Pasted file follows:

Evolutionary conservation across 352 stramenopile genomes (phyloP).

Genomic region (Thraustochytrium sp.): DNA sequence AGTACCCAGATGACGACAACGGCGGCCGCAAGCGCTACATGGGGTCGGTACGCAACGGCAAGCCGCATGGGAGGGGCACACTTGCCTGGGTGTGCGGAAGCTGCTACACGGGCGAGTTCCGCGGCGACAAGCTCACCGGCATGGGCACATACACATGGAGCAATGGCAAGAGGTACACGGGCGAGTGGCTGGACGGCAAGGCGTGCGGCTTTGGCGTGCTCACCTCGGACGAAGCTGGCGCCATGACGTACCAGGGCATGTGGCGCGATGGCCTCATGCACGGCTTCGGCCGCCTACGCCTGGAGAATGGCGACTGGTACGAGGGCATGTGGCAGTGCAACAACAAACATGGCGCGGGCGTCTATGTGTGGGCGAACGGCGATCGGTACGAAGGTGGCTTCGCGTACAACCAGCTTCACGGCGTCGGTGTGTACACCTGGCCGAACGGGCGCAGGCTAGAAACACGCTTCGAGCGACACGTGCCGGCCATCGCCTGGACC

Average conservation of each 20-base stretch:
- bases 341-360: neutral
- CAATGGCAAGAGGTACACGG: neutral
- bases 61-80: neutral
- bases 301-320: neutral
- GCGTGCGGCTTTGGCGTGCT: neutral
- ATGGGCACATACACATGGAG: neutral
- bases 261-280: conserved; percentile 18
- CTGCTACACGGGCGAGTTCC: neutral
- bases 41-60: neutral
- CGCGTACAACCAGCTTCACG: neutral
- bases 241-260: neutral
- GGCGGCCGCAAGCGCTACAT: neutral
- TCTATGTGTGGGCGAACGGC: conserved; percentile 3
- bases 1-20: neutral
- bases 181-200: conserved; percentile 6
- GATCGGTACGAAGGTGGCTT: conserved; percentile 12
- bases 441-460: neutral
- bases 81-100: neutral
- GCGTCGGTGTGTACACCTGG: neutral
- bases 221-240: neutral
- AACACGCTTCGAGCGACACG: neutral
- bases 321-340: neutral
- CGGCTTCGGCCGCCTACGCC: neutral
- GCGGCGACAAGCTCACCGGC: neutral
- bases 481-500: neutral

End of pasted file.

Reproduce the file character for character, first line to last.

Evolutionary conservation across 352 stramenopile genomes (phyloP).

Genomic region (Thraustochytrium sp.): DNA sequence AGTACCCAGATGACGACAACGGCGGCCGCAAGCGCTACATGGGGTCGGTACGCAACGGCAAGCCGCATGGGAGGGGCACACTTGCCTGGGTGTGCGGAAGCTGCTACACGGGCGAGTTCCGCGGCGACAAGCTCACCGGCATGGGCACATACACATGGAGCAATGGCAAGAGGTACACGGGCGAGTGGCTGGACGGCAAGGCGTGCGGCTTTGGCGTGCTCACCTCGGACGAAGCTGGCGCCATGACGTACCAGGGCATGTGGCGCGATGGCCTCATGCACGGCTTCGGCCGCCTACGCCTGGAGAATGGCGACTGGTACGAGGGCATGTGGCAGTGCAACAACAAACATGGCGCGGGCGTCTATGTGTGGGCGAACGGCGATCGGTACGAAGGTGGCTTCGCGTACAACCAGCTTCACGGCGTCGGTGTGTACACCTGGCCGAACGGGCGCAGGCTAGAAACACGCTTCGAGCGACACGTGCCGGCCATCGCCTGGACC

Average conservation of each 20-base stretch:
- bases 341-360: neutral
- CAATGGCAAGAGGTACACGG: neutral
- bases 61-80: neutral
- bases 301-320: neutral
- GCGTGCGGCTTTGGCGTGCT: neutral
- ATGGGCACATACACATGGAG: neutral
- bases 261-280: conserved; percentile 18
- CTGCTACACGGGCGAGTTCC: neutral
- bases 41-60: neutral
- CGCGTACAACCAGCTTCACG: neutral
- bases 241-260: neutral
- GGCGGCCGCAAGCGCTACAT: neutral
- TCTATGTGTGGGCGAACGGC: conserved; percentile 3
- bases 1-20: neutral
- bases 181-200: conserved; percentile 6
- GATCGGTACGAAGGTGGCTT: conserved; percentile 12
- bases 441-460: neutral
- bases 81-100: neutral
- GCGTCGGTGTGTACACCTGG: neutral
- bases 221-240: neutral
- AACACGCTTCGAGCGACACG: neutral
- bases 321-340: neutral
- CGGCTTCGGCCGCCTACGCC: neutral
- GCGGCGACAAGCTCACCGGC: neutral
- bases 481-500: neutral